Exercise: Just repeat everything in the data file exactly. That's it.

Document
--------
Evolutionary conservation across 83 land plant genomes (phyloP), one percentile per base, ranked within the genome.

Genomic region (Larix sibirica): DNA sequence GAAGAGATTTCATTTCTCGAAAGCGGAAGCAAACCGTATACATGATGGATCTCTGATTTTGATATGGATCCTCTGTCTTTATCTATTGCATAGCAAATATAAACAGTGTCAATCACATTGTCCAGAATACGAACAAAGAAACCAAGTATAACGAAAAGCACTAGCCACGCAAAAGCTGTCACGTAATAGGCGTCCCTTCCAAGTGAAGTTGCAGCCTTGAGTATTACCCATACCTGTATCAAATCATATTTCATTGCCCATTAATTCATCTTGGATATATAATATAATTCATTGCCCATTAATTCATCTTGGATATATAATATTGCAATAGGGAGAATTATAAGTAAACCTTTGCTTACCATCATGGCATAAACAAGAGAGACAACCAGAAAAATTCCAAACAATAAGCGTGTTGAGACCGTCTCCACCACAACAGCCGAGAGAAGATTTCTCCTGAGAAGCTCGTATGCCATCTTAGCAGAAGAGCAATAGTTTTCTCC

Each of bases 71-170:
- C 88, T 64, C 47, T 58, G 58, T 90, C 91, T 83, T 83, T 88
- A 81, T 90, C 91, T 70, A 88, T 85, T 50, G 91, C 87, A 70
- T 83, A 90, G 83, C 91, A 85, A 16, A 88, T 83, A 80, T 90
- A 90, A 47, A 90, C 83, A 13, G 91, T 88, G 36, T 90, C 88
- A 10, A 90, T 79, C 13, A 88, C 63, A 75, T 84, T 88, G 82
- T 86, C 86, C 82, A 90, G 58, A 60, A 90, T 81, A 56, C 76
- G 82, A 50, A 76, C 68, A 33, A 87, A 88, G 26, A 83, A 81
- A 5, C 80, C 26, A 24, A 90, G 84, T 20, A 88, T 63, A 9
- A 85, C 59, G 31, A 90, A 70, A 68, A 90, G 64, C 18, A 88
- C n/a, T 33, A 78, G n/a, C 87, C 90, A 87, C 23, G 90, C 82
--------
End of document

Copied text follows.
Evolutionary conservation across 83 land plant genomes (phyloP), one percentile per base, ranked within the genome.

Genomic region (Larix sibirica): DNA sequence GAAGAGATTTCATTTCTCGAAAGCGGAAGCAAACCGTATACATGATGGATCTCTGATTTTGATATGGATCCTCTGTCTTTATCTATTGCATAGCAAATATAAACAGTGTCAATCACATTGTCCAGAATACGAACAAAGAAACCAAGTATAACGAAAAGCACTAGCCACGCAAAAGCTGTCACGTAATAGGCGTCCCTTCCAAGTGAAGTTGCAGCCTTGAGTATTACCCATACCTGTATCAAATCATATTTCATTGCCCATTAATTCATCTTGGATATATAATATAATTCATTGCCCATTAATTCATCTTGGATATATAATATTGCAATAGGGAGAATTATAAGTAAACCTTTGCTTACCATCATGGCATAAACAAGAGAGACAACCAGAAAAATTCCAAACAATAAGCGTGTTGAGACCGTCTCCACCACAACAGCCGAGAGAAGATTTCTCCTGAGAAGCTCGTATGCCATCTTAGCAGAAGAGCAATAGTTTTCTCC

Each of bases 71-170:
- C 88, T 64, C 47, T 58, G 58, T 90, C 91, T 83, T 83, T 88
- A 81, T 90, C 91, T 70, A 88, T 85, T 50, G 91, C 87, A 70
- T 83, A 90, G 83, C 91, A 85, A 16, A 88, T 83, A 80, T 90
- A 90, A 47, A 90, C 83, A 13, G 91, T 88, G 36, T 90, C 88
- A 10, A 90, T 79, C 13, A 88, C 63, A 75, T 84, T 88, G 82
- T 86, C 86, C 82, A 90, G 58, A 60, A 90, T 81, A 56, C 76
- G 82, A 50, A 76, C 68, A 33, A 87, A 88, G 26, A 83, A 81
- A 5, C 80, C 26, A 24, A 90, G 84, T 20, A 88, T 63, A 9
- A 85, C 59, G 31, A 90, A 70, A 68, A 90, G 64, C 18, A 88
- C n/a, T 33, A 78, G n/a, C 87, C 90, A 87, C 23, G 90, C 82